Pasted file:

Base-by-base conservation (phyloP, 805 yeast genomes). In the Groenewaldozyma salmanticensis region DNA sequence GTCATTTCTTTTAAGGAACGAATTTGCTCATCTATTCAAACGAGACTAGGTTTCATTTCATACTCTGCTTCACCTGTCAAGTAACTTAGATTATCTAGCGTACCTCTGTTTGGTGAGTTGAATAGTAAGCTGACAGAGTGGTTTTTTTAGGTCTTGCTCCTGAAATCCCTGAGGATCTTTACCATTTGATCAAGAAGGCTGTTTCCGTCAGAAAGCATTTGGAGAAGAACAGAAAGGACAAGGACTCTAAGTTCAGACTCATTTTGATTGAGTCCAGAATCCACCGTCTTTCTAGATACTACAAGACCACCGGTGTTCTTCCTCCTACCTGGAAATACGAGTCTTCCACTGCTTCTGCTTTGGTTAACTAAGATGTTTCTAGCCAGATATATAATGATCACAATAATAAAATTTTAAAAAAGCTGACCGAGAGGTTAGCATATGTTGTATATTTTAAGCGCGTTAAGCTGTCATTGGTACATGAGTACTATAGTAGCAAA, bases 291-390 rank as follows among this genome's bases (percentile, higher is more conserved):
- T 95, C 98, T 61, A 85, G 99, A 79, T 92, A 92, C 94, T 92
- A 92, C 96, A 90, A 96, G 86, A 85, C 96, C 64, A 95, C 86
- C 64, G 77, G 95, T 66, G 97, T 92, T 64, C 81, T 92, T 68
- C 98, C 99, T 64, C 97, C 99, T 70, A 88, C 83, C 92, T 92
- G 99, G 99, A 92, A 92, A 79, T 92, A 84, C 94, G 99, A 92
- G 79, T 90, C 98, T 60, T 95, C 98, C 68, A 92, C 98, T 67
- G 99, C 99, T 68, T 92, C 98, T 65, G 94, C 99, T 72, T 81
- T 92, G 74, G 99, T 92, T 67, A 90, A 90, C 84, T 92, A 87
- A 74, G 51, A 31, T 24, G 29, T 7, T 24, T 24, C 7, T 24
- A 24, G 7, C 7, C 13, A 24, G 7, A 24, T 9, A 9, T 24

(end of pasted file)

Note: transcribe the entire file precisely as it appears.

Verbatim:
Base-by-base conservation (phyloP, 805 yeast genomes). In the Groenewaldozyma salmanticensis region DNA sequence GTCATTTCTTTTAAGGAACGAATTTGCTCATCTATTCAAACGAGACTAGGTTTCATTTCATACTCTGCTTCACCTGTCAAGTAACTTAGATTATCTAGCGTACCTCTGTTTGGTGAGTTGAATAGTAAGCTGACAGAGTGGTTTTTTTAGGTCTTGCTCCTGAAATCCCTGAGGATCTTTACCATTTGATCAAGAAGGCTGTTTCCGTCAGAAAGCATTTGGAGAAGAACAGAAAGGACAAGGACTCTAAGTTCAGACTCATTTTGATTGAGTCCAGAATCCACCGTCTTTCTAGATACTACAAGACCACCGGTGTTCTTCCTCCTACCTGGAAATACGAGTCTTCCACTGCTTCTGCTTTGGTTAACTAAGATGTTTCTAGCCAGATATATAATGATCACAATAATAAAATTTTAAAAAAGCTGACCGAGAGGTTAGCATATGTTGTATATTTTAAGCGCGTTAAGCTGTCATTGGTACATGAGTACTATAGTAGCAAA, bases 291-390 rank as follows among this genome's bases (percentile, higher is more conserved):
- T 95, C 98, T 61, A 85, G 99, A 79, T 92, A 92, C 94, T 92
- A 92, C 96, A 90, A 96, G 86, A 85, C 96, C 64, A 95, C 86
- C 64, G 77, G 95, T 66, G 97, T 92, T 64, C 81, T 92, T 68
- C 98, C 99, T 64, C 97, C 99, T 70, A 88, C 83, C 92, T 92
- G 99, G 99, A 92, A 92, A 79, T 92, A 84, C 94, G 99, A 92
- G 79, T 90, C 98, T 60, T 95, C 98, C 68, A 92, C 98, T 67
- G 99, C 99, T 68, T 92, C 98, T 65, G 94, C 99, T 72, T 81
- T 92, G 74, G 99, T 92, T 67, A 90, A 90, C 84, T 92, A 87
- A 74, G 51, A 31, T 24, G 29, T 7, T 24, T 24, C 7, T 24
- A 24, G 7, C 7, C 13, A 24, G 7, A 24, T 9, A 9, T 24